Start with transparent components and then, season to taste. Don't buy components that are "salty" because you once it is added it cannot be removed.
DSPs are the seasoning you are looking for.

- Rich
 

mafelba

Active Member
Joined
Sep 27, 2020
Messages
125
Likes
41
Start with transparent components and then, season to taste. Don't buy components that are "salty" because you once it is added it cannot be removed.
DSPs are the seasoning you are looking for.

- Rich
Thanks. Don't know anything about DSP's but will certainly take a look.
 

RayDunzl

Major Contributor
Central Scrutinizer
Joined
Mar 9, 2016
Messages
10,851
Likes
10,361
Location
Riverview FL
I can only speculate that the reason but it may be that the separation of the crossovers reduces distortion.
Ir occurred to me recently, which I don't remember seeing mentioned before (I get to be wrong) that removing the strap changes the impedance of the speaker as presented to the amplifier.

My speakers are specified as 4 ohm, and measures that with an ohmmeter (they go all over the place with AC, but lets ignore that for a moment).

With the strap removed, the woofer and the tweeter independently measure 8 ohms.

That shouldn't be a surprise, but it isn't something I remember seeing in bi-amping discussions.
 
Last edited:

bigguyca

Active Member
Joined
Jul 6, 2019
Messages
258
Likes
354
Ir occurred to me recently, which I don't remeber seeing mentioned before (I get to be wrong) that removing the strap changes the impedance of the speaker as presented to the amplifier.

My speakers are specified as 4 ohm, and measures that with an ohmmeter (they go all over the place with AC, but lets ignore that for a moment).

With the strap removed, the woofer and the tweeter independently measure 8 ohms.

That shouldn't be a surprise, but it isn't something I remember seeing in bi-amping discussions.
You are likely measuring DC resistance. The crossovers have inductors and capacitors in the signal path and the AC impedance, which is the quantity of interest will be different than the DC resistance.

As an example: A very simple crossover to a tweeter is just a capacitor in series with the high frequency driver. The resistance of the crossover to DC will be infinite due to the (ideal) capacitor, but the AC impedance will decline with increasing frequency as the impedance of the capacitor drops and the impedance measured approaches the impedance of the high frequency driver.

The AC impedance of loudspeakers typically varies greatly with frequency do to complex interactions between the crossover components and the drivers.
 

bigguyca

Active Member
Joined
Jul 6, 2019
Messages
258
Likes
354
Misc. Thoughts: Bi-amping, Salon2's and Audio Quality

Audio Quality

The measurements of loudspeakers in ASR have confirmed what has been known for a long time. Loudspeakers are the weak link in most systems. Some loudspeaker companies IMNVHO appear to make no speakers that are really good. It seems likely that many people listen to speakers that are average and average isn't really very good. This unfortunate opinion applies at least as much to companies that make expensive and very expensive speakers. Many "Bad" recordings can be rescued with excellent speakers. In other words, it wasn't the recording, it was the speakers.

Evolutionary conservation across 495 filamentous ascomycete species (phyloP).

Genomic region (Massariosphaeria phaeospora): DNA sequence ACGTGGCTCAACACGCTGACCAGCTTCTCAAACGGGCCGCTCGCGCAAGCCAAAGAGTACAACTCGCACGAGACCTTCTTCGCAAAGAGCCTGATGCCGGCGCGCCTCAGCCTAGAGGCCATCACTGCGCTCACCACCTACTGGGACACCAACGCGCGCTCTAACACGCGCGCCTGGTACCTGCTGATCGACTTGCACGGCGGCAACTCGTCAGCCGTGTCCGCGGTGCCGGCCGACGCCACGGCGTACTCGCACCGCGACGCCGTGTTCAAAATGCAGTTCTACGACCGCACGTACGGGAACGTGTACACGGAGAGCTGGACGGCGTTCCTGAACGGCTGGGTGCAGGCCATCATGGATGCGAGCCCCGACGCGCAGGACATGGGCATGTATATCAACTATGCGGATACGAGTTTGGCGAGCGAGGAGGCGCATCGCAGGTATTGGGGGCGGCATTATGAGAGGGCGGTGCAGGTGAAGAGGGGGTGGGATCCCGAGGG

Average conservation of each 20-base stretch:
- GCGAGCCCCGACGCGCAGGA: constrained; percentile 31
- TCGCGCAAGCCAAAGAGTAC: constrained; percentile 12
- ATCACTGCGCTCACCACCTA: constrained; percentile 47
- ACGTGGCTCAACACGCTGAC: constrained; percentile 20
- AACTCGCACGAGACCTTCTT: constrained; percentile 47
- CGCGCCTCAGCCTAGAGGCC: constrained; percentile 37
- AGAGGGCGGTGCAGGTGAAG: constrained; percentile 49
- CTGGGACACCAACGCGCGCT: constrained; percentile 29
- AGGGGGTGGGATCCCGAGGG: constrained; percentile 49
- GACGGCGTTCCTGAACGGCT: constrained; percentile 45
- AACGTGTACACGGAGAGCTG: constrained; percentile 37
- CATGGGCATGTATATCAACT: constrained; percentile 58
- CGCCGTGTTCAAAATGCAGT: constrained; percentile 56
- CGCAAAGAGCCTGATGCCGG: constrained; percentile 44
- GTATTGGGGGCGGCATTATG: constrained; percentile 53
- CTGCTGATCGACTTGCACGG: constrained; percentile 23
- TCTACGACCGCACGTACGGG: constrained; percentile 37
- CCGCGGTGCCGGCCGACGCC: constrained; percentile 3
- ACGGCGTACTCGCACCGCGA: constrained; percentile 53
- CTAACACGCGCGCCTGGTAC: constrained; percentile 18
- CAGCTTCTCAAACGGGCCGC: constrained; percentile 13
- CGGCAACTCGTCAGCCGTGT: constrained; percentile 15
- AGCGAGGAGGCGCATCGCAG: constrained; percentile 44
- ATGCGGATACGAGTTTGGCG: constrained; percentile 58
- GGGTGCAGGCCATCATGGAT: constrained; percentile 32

Salon2's are mentioned a lot here, and you'll notice that many people ultimately purchase a pair and are set for speakers. The design of the Salon2's is excellent in many ways.

Bi-amping

Salon2's seem particularly good choices for bi-amping since it appears bi-amping divides the three bass drivers at about 150 Hz from the other "three-way" of the four-way Salon2. This means that both halves of the driving amplifier are driving significant loads. Other speakers where the crossover is at 500 Hz or even 1,000 Hz put a heavier load on the bass amplifier.

The bass drivers of the Salon2 are likely to generate most of the distortion. Even with fourth order crossovers some of this distortion will still find its way to the next driver. Bi-amping prevents this transfer. The low bass crossover frequency helps here as well. A high crossover would have this distortion affecting overall performance of a single driver to a much higher frequency.

As with any bi-amping, the effective impedance overall seen by each amplifier should be higher than is seen for the entire speaker. The voltage into each half of the crossover stays the same, but the current supplied to each half drops. (grossly, V/I = impedance). This means that the effective impedance seen by each power amplifier in a bi-amp setup increases. This effect is especially beneficial for the Salon2 since the impedance is low at many points.

This increased impedance effect is helpful when an AVR is used for bi-amping since any steps to increase the impedance seen by these far less than perfect amplifiers is helpful. The higher impedance load also increases the voltage gain of the output stage of a power amplifier. This should decrease crossover distortion, especially for AVR power amplifiers that have only one pair of output transistors. Bi-amping also spreads the heat generated by internal power amplifiers in an AVR to more of the heat sink so the AVR should run cooler. These sorts of effects are most important for lesser amplifiers.
 
Top Bottom